Tomorrow is the day that marks the wonderful day 34 years ago that introduced me to two tiny people who changed my life forever.
Looking like I had a watermelon tucked under my shirt, I waddled into the labor/delivery department to begin my big adventure. Only 10 days before I had been in this same hospital for an X-ray of my enormous belly to determine just why it was so enormous. I already knew that I felt four little feet pounding my ribs, but they wanted proof. I was right and we made a mad scramble to prepare for our double bundle of joy. We were given no clue as to the gender of these babies, so we picked out four names.
My due date wasn't until August 26, but my doctor decided theses babies needed to come on out before I burst. Remember this was 34 years ago and technology has grown by leaps and bounds. No argument from me (the swollen one).
All prepped and ready for an emergency C-section, just in case things didn't proceed as expected, They started my pitocin drip around noon. Jill Suzanne arrived nearly four and a half hours later at 4:29. She weighed five pounds, nine ounces and looked like a little doll. Her tiny face was surrounded by a cloud of dark hair. She was perfection with all fingers and toes in attendance. They held her close to me for a good look, then whisked her away to the warmer to await the arrival of her brother.
Six harrowing minutes later, Jeffrey Irving arrived feet first. He was smaller by seven ounces. He wasn't crying, not even a little. I saw him briefly as they held him up while trying to suction his mouth. No sound and he was very blue. When I started to question them they moved out of my sight. Finally I hear him cry. Such a tiny little sound he made. I kept asking to see my baby and they kept showing me my daughter before they whisked both babies to NICU.
On the way to the nursery the babies were introduced to their dad and his mom in the waiting room that families were confined to during the birthing process. My very abrupt doctor chose this time to tell them that our son would most likely not survive. Bedside manner was not his strong point.
We stayed at the hospital for the requisite 5 days and I celebrated my 22nd birthday by actually holding my baby boy in my arms for the very first time. I was allowed to touch him in his confined isolette by putting my hands in, but not to hold him. Times have changed a lot since then.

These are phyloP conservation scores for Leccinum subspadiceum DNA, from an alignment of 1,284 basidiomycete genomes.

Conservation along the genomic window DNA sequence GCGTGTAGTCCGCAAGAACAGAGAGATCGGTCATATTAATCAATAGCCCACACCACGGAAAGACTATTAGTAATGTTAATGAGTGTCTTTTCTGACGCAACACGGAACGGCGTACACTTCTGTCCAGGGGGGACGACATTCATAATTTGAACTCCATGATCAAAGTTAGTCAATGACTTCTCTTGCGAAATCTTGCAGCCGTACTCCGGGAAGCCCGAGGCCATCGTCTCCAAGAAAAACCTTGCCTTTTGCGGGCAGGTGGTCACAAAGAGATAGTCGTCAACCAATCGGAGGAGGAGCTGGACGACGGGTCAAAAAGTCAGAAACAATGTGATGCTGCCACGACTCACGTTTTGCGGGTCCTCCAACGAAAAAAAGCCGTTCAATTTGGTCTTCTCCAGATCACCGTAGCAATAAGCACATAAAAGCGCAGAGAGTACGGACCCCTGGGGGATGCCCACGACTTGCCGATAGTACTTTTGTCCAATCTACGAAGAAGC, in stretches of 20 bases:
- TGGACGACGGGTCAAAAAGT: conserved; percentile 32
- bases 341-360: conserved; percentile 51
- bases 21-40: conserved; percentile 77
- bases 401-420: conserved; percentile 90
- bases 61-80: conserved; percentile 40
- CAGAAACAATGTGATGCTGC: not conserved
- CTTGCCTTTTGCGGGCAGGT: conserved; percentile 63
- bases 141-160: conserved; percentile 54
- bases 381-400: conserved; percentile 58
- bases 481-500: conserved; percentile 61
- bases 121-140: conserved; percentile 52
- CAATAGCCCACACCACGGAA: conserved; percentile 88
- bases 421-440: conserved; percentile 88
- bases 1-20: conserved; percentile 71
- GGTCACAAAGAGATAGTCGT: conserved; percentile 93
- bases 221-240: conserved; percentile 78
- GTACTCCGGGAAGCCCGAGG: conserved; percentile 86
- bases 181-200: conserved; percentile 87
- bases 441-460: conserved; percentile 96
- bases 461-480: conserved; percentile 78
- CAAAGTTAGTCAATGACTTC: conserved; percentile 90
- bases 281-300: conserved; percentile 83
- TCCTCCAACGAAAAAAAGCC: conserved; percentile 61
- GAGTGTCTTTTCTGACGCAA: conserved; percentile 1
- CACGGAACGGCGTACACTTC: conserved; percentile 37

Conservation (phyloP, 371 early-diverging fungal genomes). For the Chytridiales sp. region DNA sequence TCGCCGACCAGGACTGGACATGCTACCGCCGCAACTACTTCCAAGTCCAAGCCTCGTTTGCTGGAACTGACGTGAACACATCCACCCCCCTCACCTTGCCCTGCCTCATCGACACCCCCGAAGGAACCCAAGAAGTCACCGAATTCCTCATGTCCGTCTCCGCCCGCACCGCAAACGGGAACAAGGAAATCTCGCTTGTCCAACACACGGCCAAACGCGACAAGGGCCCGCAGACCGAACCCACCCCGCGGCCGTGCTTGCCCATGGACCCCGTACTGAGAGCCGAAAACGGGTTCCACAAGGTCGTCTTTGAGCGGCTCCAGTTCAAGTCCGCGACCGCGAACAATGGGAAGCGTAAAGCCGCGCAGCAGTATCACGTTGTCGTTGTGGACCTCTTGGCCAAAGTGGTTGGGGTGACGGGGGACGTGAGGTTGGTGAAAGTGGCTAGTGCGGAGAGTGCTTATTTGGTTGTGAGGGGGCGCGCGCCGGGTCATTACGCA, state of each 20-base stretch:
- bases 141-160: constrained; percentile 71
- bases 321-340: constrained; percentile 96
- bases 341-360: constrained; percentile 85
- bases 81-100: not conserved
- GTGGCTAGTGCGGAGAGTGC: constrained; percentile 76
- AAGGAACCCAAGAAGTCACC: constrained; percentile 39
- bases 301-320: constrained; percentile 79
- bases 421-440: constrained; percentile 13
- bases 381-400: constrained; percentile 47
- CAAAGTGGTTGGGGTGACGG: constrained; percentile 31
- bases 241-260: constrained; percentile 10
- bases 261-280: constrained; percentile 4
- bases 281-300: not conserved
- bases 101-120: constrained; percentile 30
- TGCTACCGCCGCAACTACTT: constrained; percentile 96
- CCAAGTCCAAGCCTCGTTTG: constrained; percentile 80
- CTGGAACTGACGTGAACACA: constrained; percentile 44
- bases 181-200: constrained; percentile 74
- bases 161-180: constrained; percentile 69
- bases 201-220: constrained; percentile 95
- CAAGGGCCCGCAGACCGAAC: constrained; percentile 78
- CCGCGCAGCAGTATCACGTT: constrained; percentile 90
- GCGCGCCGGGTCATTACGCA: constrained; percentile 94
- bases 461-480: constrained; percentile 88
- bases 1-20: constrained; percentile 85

On day five we all three took our leave of the hospital. Jeff weighed 4 pounds, 11 ounces at the time of discharge. Jill weighed 2 ounces less. The two little peanuts could fit together in the infant seat with room to spare. They were as different as night and day. Jill was tiny perfection with dark curly hair and Jeff was skinny and gangly with feet and hands too big for his frame and lighter hair that soon left entirely to give me a bald baby.
Different in temperament, these two, but locked together as only roommates of the womb can be. They are still close to this day. They grew up being referred to as "the twins". One name always followed the other and they shared the same friends. Jill was the oldest and remained the dominant twin until high school. She would even choose her brothers wardrobe and all of their friends. We moved to a different city at this time and that is when the role reversal occurred and Jeff began to choose the friends (he was never in charge of Jill's wardrobe!).
Today their names are no longer locked together with each others, but with those names of their mates. They have each given me grandchildren and grown to be parents themselves. Not only my children now, they are people in their own right. I love to be in their company. I love the sound of their voices on the phone. They can make a horrible day all better with just a word. They no longer lean on me as it seems we have undergone another role reversal.
I think it is called life, this constant changing of the roles we have. I loved being a mommy and being indispensable to my children. I love being Gramma even more, though. I am content to watch them parent and do things differently than I did....and yet the same.
Tomorrow Jeff and Jill will celebrate the day they were born. I won't be able to be there to see them and hug them. That makes me a little sad, but I will celebrate them as I hold them in my heart all day long.